It was winter. The ground was frozen and icy, but no snow had fallen. The lack of snow made my mother nervous about her Christmas plans, but it made me feel easier about my own. My younger siblings complained about winter without snow, and I was sick of it.
“Don’t you want to run around outside in your bare feet in the dead of winter?” I asked them.
“That’s stupid,” said Shirley, the clever nine-year-old. “No one does that.”
“Not really,” I admitted. “But doesn’t it sound like something you could brag about?”
“No,” Shirley said, and she turned and ran away toward the living room, where Mom watched the television.
“I do,” whispered Tyler, the shy six-year-old. “I want to run outside.”
“That’s great, Tyler,” I said. ” Do you want to go now?” He nodded, his big brown eyes staring at me in wonder. I led him to the door, but before we could leave, Mom called me from the living room. Tyler looked between me and the living room expectantly. Disappointment was written across his face, but he knew as well as I did that I disobeyed Mom too much to ignore when she called.
“Stay here,” I told Tyler. “I’ll be right back.” I winked at him and ran to Mom’s chair.
She stood to face me. “Your sister tells me you plan to run around barefoot outside?”
Shirley looked stricken. She was a tattler, but never acknowledged it and always managed to avoid being mentioned if an issue came up where the information came from. I glared at her.
“It’s not her fault, you know,” Mom said.
“Well, I know it’s not her fault,” I said. “But I can still blame her.”
“Just leave her out of this,” Mom said. “You were going to take her and Tyler outside barefoot?”
“Yeah, I guess so,” I said. She hummed and raised her eyebrows at me. I raised mine right back. She sighed.
“We can’t keep doing this,” she said. I remained silent. “Running outside barefoot is a safety hazard.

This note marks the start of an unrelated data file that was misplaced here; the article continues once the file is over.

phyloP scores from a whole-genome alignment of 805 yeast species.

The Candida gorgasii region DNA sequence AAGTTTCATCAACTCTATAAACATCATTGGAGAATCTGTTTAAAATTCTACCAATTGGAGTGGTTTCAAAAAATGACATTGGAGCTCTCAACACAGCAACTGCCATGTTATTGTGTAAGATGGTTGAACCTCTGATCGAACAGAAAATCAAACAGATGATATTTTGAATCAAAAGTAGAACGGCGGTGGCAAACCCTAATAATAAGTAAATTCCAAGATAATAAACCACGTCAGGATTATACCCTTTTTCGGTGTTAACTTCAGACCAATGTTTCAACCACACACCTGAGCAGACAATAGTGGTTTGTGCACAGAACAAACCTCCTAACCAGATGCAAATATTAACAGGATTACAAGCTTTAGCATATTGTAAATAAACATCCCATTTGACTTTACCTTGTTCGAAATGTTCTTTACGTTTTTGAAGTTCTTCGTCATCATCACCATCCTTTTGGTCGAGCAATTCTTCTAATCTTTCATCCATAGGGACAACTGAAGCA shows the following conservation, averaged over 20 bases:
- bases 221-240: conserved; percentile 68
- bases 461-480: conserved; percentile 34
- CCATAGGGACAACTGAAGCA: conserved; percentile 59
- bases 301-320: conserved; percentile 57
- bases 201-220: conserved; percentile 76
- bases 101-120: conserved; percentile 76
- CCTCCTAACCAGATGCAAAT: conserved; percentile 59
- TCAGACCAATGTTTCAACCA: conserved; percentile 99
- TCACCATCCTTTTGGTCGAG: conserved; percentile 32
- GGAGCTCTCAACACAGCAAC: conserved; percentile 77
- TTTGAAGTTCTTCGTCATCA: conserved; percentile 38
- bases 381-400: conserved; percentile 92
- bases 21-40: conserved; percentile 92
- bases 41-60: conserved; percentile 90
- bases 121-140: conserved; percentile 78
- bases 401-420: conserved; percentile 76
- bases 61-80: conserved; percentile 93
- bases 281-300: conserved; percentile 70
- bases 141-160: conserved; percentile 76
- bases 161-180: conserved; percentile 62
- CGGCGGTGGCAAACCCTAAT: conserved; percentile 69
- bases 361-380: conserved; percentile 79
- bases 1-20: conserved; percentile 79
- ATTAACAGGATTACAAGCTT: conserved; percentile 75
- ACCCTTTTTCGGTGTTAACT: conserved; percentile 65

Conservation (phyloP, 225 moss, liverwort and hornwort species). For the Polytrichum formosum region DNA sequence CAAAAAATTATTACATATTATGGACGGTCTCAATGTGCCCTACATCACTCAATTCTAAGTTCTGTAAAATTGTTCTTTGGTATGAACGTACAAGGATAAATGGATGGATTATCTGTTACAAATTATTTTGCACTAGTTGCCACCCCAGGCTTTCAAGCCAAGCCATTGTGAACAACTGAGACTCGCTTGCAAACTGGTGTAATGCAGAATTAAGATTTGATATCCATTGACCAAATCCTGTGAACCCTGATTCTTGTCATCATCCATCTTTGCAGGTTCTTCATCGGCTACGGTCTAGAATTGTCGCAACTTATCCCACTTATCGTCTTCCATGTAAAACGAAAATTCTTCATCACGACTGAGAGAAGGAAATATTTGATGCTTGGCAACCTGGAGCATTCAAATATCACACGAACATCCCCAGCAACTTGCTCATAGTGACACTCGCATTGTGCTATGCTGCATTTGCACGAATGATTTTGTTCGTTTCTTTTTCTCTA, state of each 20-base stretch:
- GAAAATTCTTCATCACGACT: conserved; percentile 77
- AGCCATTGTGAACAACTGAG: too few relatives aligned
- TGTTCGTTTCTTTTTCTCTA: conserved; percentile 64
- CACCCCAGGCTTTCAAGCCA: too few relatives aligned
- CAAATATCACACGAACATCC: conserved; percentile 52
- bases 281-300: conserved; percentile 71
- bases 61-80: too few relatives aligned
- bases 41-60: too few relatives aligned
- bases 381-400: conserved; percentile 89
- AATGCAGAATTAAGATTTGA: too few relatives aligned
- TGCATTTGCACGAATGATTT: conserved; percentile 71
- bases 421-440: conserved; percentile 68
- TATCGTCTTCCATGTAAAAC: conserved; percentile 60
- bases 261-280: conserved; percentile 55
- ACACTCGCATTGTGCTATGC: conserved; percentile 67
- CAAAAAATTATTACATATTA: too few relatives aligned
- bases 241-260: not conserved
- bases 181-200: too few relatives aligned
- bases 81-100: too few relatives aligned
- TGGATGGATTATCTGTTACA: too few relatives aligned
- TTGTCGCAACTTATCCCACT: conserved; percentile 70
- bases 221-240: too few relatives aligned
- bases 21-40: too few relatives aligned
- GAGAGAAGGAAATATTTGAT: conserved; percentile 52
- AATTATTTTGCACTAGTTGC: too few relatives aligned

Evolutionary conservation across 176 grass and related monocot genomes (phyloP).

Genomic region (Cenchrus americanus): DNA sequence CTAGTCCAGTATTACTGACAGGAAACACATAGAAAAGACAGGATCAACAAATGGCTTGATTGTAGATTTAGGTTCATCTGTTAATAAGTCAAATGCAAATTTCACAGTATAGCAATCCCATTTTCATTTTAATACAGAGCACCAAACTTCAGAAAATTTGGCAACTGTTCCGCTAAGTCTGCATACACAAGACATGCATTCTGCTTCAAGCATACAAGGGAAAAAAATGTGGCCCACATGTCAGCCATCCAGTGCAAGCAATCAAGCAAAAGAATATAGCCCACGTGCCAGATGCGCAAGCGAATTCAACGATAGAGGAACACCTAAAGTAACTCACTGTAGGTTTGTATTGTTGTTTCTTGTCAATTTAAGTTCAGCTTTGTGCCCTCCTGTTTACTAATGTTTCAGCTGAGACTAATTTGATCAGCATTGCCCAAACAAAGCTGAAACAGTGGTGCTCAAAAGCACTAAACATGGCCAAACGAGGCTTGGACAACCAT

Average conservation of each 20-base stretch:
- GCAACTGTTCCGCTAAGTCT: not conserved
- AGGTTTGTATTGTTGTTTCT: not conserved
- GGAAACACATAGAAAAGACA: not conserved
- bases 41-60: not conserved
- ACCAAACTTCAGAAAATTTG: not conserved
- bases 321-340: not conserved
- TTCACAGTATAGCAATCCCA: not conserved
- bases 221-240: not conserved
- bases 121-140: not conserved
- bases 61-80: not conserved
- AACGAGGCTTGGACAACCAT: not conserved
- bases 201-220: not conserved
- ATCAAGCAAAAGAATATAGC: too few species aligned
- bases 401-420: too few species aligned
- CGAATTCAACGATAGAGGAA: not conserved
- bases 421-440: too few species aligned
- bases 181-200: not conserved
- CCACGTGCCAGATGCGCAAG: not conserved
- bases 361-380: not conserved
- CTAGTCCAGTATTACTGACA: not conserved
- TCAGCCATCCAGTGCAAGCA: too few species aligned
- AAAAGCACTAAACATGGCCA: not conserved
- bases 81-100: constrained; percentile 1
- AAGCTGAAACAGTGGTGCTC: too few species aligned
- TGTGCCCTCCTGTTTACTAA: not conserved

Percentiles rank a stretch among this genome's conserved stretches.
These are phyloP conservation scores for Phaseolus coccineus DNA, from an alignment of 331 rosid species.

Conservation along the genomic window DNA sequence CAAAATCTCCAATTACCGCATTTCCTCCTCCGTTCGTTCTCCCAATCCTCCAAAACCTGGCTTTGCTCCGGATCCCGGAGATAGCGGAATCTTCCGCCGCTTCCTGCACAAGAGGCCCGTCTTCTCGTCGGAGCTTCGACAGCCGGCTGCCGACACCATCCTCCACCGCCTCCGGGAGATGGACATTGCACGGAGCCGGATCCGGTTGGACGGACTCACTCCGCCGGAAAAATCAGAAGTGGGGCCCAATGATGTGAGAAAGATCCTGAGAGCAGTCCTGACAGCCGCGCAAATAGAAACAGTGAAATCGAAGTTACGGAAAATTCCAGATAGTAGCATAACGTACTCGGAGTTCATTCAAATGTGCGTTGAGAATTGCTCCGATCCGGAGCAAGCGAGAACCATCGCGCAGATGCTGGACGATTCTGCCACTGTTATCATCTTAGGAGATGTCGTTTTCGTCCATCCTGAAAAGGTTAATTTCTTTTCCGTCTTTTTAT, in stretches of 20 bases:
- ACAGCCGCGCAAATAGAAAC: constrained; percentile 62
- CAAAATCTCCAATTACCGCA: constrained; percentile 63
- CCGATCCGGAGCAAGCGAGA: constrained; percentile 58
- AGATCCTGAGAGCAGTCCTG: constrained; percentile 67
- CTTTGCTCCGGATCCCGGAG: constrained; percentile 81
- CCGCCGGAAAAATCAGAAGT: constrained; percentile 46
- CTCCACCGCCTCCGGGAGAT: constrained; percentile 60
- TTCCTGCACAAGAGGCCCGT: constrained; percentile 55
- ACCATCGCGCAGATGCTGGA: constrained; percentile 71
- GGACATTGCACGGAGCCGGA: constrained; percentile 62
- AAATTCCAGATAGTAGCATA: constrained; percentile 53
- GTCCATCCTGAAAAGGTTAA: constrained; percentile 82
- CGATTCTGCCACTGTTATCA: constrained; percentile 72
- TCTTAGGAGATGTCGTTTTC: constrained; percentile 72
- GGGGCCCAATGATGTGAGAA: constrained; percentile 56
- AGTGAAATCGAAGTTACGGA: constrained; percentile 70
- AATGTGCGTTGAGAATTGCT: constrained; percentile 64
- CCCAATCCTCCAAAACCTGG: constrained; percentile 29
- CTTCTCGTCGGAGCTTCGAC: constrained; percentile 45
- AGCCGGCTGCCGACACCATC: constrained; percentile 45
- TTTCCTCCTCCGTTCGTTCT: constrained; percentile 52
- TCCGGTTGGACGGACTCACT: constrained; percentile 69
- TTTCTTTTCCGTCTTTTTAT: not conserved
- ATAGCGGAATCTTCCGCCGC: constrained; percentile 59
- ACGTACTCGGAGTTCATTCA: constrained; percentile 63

“Everything’s a safety hazard these days,” I mumbled.
“Michael,” Mom scolded. “This is serious.”
I nodded. “Yes, Mother.” I may have put too much sass in the phrase, but it was worth it. She got angry.
“Damn it, Michael Lee!” She yelled. “We’re talking about the safety of your younger siblings! This is not about your stupid friends, or your stuck up girlfriend, or your damned reputation!”
“I never said it was,” I said. It was hard not to smile and laugh. She was short, so when she got mad, her anger had nowhere to go. Watching her trying to take control of it was like watching a baby horse learn to walk. She took a deep breath and did some motions with her arms that were meant for relaxing.
Once she’d gotten a hold of herself, she said, “You’re almost seventeen. Please just take care of your younger siblings over the break.”
“I am looking after them,” I said. “I’ve watched them for the past week without complaint, but I just don’t get why you can’t watch them. All you do is sit in your chair and watch the TV. We’re all right here, Mom!” I shouted at her. I rarely shouted. My goal in life was fly on the wall. Shouting put you front and center.
Shirley, who had watched this whole thing without comment or concern, cringed. The front door slammed shut, and we all turned. Tyler had gone outside without me. He hadn’t waited. We all rushed to the front door. I made it first, and I burst outside wearing only socks.
Tyler was stomping around the front yard with a big smile on his face. He looked up when I came out.
“Look, Mike!” he shouted. “No shoes!” He squealed as his bare foot broke through the ice of a small puddle, and he laughed when his foot came out wet and cold.
“Tyler!” Mom shouted, and she ran over to him before he put his foot down on the frozen ground. “Don’t do that,” she said. “Your feet will get cold, and you could get sick.”
“But my feet are already cold,” he said. His nose was bright red, and his dark hair stuck up from the wind.
“Oh, baby,” Mom said, and she brought him back inside. She gave me a dirty look as she passed me.
Tyler laughed. “Mike doesn’t have shoes, either.” I looked down at my socked feet and shrugged. Shirley and I followed Mom and Tyler inside. She brought him over to the kitchen sink and sat him down.
“Let’s get your feet warm again, huh baby?” Mom said. Shirley and I exchanged a look of disgust. Mom ran the warm water over his feet a few times until Tyler said his feet were warm again. She kept rubbing his feet and smiling gently at him.
Youngest children. They’re adorable, and you’ve got to love them, but you hate them so much because they steal the parents away.
“Michael,” Mom said. “Could you get some socks for Tyler?” I rolled my eyes, but went to do it. As I left the room, I heard her say to Tyler, “What happened to your socks? Weren’t you wearing them earlier?” I also heard Tyler’s giggle and response.
“Michael wanted to run barefoot outside, and it sounded like fun.”
Mom scolded him softly. “It only sounded fun because Michael suggested it,” she said.
I scoffed and went to find some tiny socks for my six-year-old brother.
fiction prose Writings amwriting barefoot characters Christmas break fiction first person perspective fun writing no snow oldest prose short fiction siblings story storytelling teen angst vignette winter writer writerswriting Writing Writings